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BY STEVEN MAYER Californian staff writer email@example.com
He was brilliant enough to graduate from high school at age 16 and medical school at 24. And he was "country" enough to wear jeans, cowboy boots and a Merle Haggard belt buckle under his white lab coat during his 42 years as a family doctor in east Bakersfield.
Dr. Marion C. Barnard II -- "MC" to his friends and patients -- died Thursday at his home in northeast Bakersfield, surrounded by loved ones. He was 65.
Those closest to him declined to reveal Barnard's cause of death, noting that as he didn't share the details of his illness while he was alive, it wouldn't be right to reveal it following his passing.
But as they recalled memories and events from Barnard's life, his friends' stories began to paint a dual image of a superb diagnostician with a profound love for his patients who also happened to be old-school enough to be paid for his services with a cord of wood, a native American artifact or nothing at all.
"As brilliant as he was, MC was as humble and common as you can get," said longtime patient and friend Neil Kitchen.
He loved horses, rodeo and country music, and he built a hummingbird habitat in his backyard that attracted dozens of the tiny birds each season.
"MC was my doctor for over 40 years," said friend and patient Michael Cerri. "He came from a rich medical family tradition."
The practice on Niles Street was started by his late father, Dr. Marion C. Barnard. Together, they provided several generations of local families with top-notch medical care and advice.
"The building still looks like it did in the 1950s," said patient Tammie Eutsler. "It's like walking back in time going in there -- and that is one of the things that really appeals to me."
Belinda "BJ" Harms began working as a medical assistant at the Niles Street office in 1982. A decade later, their professional relationship blossomed into a romantic partnership that lasted until Barnard's death.
"He was dedicated to his patients," Harms said. "If a patient didn't have money, he would treat him at no cost."
Recently, a patient gave Barnard an American Indian bowl in exchange for an office visit.
"He was in medicine to care for patients, not for the money," Harms said.
It's a theme patients return to over and over.
Susie Matney, of McKittrick, said her family has been cared for by the Barnards for several decades. Sure, she could have found a physician closer to home, but it wouldn't have been Dr. Barnard.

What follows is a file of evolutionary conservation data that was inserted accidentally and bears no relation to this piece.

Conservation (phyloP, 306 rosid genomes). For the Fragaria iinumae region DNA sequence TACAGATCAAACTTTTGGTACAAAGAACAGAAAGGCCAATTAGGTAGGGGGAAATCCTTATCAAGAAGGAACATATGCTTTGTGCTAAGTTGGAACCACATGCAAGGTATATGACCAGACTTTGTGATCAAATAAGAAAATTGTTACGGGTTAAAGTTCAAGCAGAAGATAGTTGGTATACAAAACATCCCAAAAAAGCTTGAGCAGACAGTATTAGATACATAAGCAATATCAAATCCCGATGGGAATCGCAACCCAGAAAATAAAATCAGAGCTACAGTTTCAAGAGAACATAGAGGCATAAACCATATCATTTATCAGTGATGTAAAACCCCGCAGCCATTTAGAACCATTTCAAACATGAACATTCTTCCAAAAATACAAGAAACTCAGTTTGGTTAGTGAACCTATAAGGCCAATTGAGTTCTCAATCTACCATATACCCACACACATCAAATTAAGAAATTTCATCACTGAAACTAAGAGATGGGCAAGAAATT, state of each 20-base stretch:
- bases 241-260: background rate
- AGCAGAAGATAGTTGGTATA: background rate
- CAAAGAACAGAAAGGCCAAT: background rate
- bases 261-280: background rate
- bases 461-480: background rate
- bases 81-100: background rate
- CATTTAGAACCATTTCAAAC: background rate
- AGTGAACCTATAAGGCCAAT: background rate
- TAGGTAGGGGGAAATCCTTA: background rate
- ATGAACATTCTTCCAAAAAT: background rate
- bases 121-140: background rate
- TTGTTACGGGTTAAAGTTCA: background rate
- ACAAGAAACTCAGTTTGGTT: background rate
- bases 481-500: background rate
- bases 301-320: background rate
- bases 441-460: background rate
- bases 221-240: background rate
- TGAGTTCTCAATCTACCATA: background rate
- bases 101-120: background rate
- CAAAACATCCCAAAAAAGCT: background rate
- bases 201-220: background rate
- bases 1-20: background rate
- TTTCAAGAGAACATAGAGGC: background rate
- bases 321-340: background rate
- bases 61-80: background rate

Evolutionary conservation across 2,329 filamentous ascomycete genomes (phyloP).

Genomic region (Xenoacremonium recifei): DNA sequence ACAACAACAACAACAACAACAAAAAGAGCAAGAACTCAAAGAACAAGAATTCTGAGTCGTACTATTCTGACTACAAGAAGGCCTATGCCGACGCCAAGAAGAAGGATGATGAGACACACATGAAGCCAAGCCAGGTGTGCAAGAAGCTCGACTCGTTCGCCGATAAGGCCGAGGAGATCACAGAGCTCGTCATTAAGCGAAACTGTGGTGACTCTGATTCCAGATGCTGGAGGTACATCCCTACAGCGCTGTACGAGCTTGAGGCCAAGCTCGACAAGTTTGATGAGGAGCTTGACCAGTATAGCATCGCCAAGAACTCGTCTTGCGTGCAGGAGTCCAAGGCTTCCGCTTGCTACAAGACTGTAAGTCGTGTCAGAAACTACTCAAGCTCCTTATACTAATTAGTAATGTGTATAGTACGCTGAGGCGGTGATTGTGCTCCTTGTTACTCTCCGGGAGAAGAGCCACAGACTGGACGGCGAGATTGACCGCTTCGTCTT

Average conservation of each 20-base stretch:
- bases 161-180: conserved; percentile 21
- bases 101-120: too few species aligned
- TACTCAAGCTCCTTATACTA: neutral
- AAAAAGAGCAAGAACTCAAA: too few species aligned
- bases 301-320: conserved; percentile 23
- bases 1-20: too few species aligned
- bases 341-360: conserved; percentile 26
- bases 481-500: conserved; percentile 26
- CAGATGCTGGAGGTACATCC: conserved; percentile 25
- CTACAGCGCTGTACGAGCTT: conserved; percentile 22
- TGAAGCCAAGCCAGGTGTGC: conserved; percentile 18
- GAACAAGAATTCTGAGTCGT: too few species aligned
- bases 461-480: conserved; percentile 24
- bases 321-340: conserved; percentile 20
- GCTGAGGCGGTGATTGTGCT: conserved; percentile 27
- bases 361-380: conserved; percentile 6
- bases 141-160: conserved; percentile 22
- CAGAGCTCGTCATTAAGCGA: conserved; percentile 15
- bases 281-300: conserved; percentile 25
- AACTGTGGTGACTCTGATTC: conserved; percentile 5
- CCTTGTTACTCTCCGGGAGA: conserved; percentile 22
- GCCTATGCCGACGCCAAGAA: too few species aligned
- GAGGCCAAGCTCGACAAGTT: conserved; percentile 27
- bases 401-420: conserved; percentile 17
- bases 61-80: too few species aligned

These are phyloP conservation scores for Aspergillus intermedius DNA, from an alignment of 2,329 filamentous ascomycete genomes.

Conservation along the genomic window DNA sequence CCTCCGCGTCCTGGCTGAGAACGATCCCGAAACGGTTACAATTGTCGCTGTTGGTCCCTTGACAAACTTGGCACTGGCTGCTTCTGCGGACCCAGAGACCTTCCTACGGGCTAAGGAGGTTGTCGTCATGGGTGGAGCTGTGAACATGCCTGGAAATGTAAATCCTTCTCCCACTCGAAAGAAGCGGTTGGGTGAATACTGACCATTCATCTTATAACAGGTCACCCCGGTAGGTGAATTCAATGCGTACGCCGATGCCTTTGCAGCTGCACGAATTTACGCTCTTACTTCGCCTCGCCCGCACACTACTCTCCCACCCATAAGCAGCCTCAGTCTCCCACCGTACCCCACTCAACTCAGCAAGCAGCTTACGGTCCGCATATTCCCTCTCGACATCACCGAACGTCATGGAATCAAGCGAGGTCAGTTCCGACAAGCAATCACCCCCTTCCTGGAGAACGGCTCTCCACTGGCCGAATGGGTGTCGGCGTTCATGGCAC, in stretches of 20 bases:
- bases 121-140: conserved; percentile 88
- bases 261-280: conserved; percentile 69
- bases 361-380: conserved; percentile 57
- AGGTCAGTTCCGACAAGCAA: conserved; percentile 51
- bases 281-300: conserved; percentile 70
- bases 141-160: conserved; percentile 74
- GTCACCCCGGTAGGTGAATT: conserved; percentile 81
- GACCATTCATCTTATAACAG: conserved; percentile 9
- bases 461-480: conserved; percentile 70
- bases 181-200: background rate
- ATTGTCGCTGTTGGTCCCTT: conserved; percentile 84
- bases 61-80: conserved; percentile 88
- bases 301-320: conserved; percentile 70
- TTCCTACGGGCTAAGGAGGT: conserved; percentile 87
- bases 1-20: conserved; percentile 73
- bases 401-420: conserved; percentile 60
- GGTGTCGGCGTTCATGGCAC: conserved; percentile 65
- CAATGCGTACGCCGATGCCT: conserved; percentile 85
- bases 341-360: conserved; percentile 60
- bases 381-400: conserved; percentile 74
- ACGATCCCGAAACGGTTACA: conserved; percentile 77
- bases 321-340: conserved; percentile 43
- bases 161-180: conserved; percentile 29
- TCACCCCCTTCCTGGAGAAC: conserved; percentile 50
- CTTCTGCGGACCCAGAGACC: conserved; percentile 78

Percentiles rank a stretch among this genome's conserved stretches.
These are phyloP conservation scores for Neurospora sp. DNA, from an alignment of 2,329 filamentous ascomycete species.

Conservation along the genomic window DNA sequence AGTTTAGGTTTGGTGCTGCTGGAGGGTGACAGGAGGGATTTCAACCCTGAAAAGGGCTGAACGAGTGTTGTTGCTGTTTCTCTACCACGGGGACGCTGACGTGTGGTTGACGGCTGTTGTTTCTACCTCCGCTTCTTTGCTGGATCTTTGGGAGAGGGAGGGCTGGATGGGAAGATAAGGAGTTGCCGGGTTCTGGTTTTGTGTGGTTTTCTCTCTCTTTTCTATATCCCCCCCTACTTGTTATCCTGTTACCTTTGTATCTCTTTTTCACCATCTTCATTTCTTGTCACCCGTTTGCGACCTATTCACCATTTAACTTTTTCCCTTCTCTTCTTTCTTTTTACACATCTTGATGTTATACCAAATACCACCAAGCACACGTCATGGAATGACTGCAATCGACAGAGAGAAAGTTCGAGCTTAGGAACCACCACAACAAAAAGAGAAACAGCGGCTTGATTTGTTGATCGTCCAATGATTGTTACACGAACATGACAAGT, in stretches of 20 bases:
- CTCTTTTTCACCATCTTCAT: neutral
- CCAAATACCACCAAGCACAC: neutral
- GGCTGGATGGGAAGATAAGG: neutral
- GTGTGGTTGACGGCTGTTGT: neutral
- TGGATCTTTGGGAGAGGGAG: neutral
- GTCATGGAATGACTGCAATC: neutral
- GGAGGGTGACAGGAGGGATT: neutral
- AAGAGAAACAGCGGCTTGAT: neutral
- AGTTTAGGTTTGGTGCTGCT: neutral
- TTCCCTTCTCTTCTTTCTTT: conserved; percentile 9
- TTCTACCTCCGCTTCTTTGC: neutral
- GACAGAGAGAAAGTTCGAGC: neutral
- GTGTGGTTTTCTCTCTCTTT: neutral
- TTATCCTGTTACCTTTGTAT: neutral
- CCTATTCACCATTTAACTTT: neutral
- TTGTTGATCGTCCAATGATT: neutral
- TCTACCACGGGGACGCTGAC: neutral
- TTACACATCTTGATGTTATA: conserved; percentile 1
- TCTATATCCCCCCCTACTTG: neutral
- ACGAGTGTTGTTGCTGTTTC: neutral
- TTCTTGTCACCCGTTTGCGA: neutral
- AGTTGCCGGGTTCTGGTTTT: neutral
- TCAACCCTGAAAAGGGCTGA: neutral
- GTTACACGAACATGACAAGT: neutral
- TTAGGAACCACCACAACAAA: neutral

"You could call him anytime, night or day," she said of MC Barnard. "If you were his patient, he was there for you."
Dennis Beeson, 67, believes he wouldn't be alive today were it not for Barnard's keen eye and no-nonsense approach to his patients -- both in and out of the examination room.
They were at a restaurant one day, years ago, and Beeson showed Barnard a discoloration on his skin.
"I said, 'What do you make of this?'" Beeson recalled. "MC said, 'If you're not in my office before the sun goes down, I'll come looking for you.'"
The discoloration turned out to be melanoma, an often-fatal skin cancer.
Kitchen recalled his own story, a harrowing day many years ago when he received a call from his father informing him that Kitchen's mom had fallen on the driveway and was badly hurt.
Kitchen immediately called Barnard, who had recently purchased a Mercedes coupe from his friend, country music legend Merle Haggard. Before the son could get home to tend to his mother, Barnard had already arrived, helped the patient into his coupe and raced to the hospital.
When Kitchen arrived at his parents' home, his father was standing there in amazement.
"He said, 'I didn't think doctors even made house calls,'" Kitchen remembered.
Haggard couldn't be reached for comment Monday, but Kitchen said the Hag has been in touch with those who cared for and loved Barnard and is fully aware of the situation.
"I would say Merle is probably MC's best friend," Kitchen said. "I would like to think I was MC's best friend, but I'm just happy to be included among his friends."
Jo Ellen Walton, Barnard's sister, and Sara Pitts, his daughter, could not be reached for comment. His son, Matthew Basey, declined to comment for this story.
A memorial service is scheduled for 3 p.m. Sunday at Calvary Bible Church on Manor Street.
In lieu of flowers, donations are requested to support Families of Spinal Muscular Atrophy.